The players have surprised us all – and I might say those around the club, It’s as simple as that. Just look at the salaries. They don’t match up if added together to just one player at certain other clubs.

And what does it mean for football?

I think it gives hope to the smaller clubs in the Championship that one day they might do the same. It’s been like a fairytale but what it has done is to give hope to a lot of what I call the town clubs a bit like Blackpool. Don’t forget we were in the lower divisions for nearly 30 years.

Well I can just about remember when you weren’t down there – when you were playing yourself.

Yes. In my time, of the 19 years I played for Blackpool, only two were in the old Second Division.

When the season started in August, what were your minimum and maximum expectations for Blackpool?

My minimum expectation was that we’d be in trouble. The maximum was fourth bottom. We just didn’t realise what was possible. There is still a long way to go, the club is under no illusions about that as you can tell from the manager’s quotes each week in the local paper. You only have to get some injuries or suspensions for things to go wrong. But yes, I’d be thrilled to bits with fourth bottom.

You know football inside out so name this season’s top four in order.

At the top, it’ll be between London and Manchester. But as far as the bottom three are concerned, it really is just too hard to say. When you look at the league this season, there are still any of 10 clubs that could go down. It’s the first time the Premier has been squeezed together so tightly. At the top, all our main teams are through to the next stage in Europe; they are making all the money and it’s a bit of reach of the rest.

What thoughts do you have on Sunderland AFC?

I played at Roker Park a few times, not at the new place of course. I used to like Roker, it was a good ground. the first time I played there, it was a 0-0 draw but I remember it because Charlie Fleming got a penalty in the last minute. Len Shackleton said he would take it, there was a bit of an argument but Charlie insisted. “You’ll never score,” Shack told him and Charlie hit it five yards over the bar. I saw Len just before he died: he’d been a real character and still was. I remember seeing him knocking the ball so it came back to him off the corner flag, and – when he was a young player at Bradford – sitting down on the ball during a match.

Jimmy also recalled – via an anecdote from the late broadcaster Brian Redhead – the day in 1951 that Shack did take a penalty, against Manchester City, with a run-up from the halfway line. When he reached the spot, he just stopped, but not before deceiving the City keeper Frank Swift into making a desperate dive. Shack simply turned his back to goal and backheeled the ball into the opposite corner, impressing Swift so much that the keeper chased after him to add his own congratulations, grabbing Shack’s head in his huge hands and planting a kiss on it.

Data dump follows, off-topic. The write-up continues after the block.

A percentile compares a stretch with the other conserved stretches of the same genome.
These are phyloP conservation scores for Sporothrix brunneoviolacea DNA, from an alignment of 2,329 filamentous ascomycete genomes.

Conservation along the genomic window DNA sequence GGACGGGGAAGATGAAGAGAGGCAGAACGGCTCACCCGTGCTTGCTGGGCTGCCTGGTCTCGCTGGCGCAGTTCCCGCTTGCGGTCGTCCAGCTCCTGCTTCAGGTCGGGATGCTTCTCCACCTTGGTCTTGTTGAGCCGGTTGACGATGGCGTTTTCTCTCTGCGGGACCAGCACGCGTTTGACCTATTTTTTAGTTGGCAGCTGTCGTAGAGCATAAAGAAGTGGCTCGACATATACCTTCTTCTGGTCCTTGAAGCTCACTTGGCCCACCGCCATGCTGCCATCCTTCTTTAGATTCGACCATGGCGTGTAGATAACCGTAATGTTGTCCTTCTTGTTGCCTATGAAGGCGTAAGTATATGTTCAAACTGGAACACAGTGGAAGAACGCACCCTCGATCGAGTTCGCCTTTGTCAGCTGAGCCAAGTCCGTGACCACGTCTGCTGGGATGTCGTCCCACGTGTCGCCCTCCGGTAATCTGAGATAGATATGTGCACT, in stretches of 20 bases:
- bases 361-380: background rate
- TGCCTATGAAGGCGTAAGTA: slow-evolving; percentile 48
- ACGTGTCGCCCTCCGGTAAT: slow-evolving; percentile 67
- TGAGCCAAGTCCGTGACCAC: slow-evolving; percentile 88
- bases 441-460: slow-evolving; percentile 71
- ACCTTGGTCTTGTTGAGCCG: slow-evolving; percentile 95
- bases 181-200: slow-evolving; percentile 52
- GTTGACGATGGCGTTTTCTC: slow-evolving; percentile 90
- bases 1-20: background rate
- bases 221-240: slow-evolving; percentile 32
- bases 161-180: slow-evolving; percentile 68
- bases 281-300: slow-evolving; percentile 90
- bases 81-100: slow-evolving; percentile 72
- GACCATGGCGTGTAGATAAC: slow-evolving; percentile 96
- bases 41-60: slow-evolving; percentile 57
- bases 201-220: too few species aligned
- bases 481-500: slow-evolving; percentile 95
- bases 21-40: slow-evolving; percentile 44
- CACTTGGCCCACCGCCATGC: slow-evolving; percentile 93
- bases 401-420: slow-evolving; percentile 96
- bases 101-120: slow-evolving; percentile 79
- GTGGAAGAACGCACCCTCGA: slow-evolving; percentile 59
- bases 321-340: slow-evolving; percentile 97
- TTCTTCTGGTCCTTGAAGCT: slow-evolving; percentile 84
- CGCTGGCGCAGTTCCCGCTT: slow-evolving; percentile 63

Salut! Sunderland So did you ever have the chance to go and play for Sunderland?

No fear. It’s cold enough in Blackpool thank you very much!

We ask everyone this question, Jimmy: is it time to abandon high-minded ideas about cheating – diving, feigning injury, trying to get opposing players booked or sent off – and accept it as part of the modern game? Or do we keep trying to stamp it out?

No, I think we should be concerned about anything that is not in the rules. I am forever telling young players: ‘If you’re going to be a good player, you must play to the rules as best you can.’ I know professional footballers are in it for the money. I understand that. But we should stand on the side of right. It is not always easy to tell if someone is feigning injury or genuinely been tripped, and I have sympathy for referees, the game is much quicker than when I played so it’s that much harder.

Will you be at our game/s (the game at the SoL on Dec 28 is followed by the return at Bloomfield Road on Jan 22)? What will be the score?

I don’t get much to away games but I might be at the home fixture. Blackpool are second favourites every game, no matter who they’re playing. As for how it will go, we’ll just have to find out. I get it wrong whenever I do try and would be a millionaire if I really could predict scores.

What did you make of the Fifa vote to award the 2018 World Cup to Russia and not England?

Oh, I don’t know much about that. I’m more interested in which teams qualify and who we play, more interested in the football than the venue. And I’d love to see our team do better. There are more English players now in the Premier League: I like young Henderson he’s OK and he’s only a young lad. And Lee Cattermole, he’ll be all right when he gets his head on.

Looking back, what kind of life has football given you?

Wonderful. The best pay I ever got was £70 a week but the game has been good to me, all the connections I’ve made, the life I’ve had. I gave up university to make it my career and feel very privileged that it worked out.

OK, is that enough, mate?

More than enough, Jimmy, even if we might also have asked about how you get on with other BBC football pundits and commentators, Stanley Matthews and the secrets of church organ playing. Top man for doing it – and for doing it so well. More plaudits can be seen by clicking here.

Click the banner and you go straight to the Salut! Sunderland home page
Next Post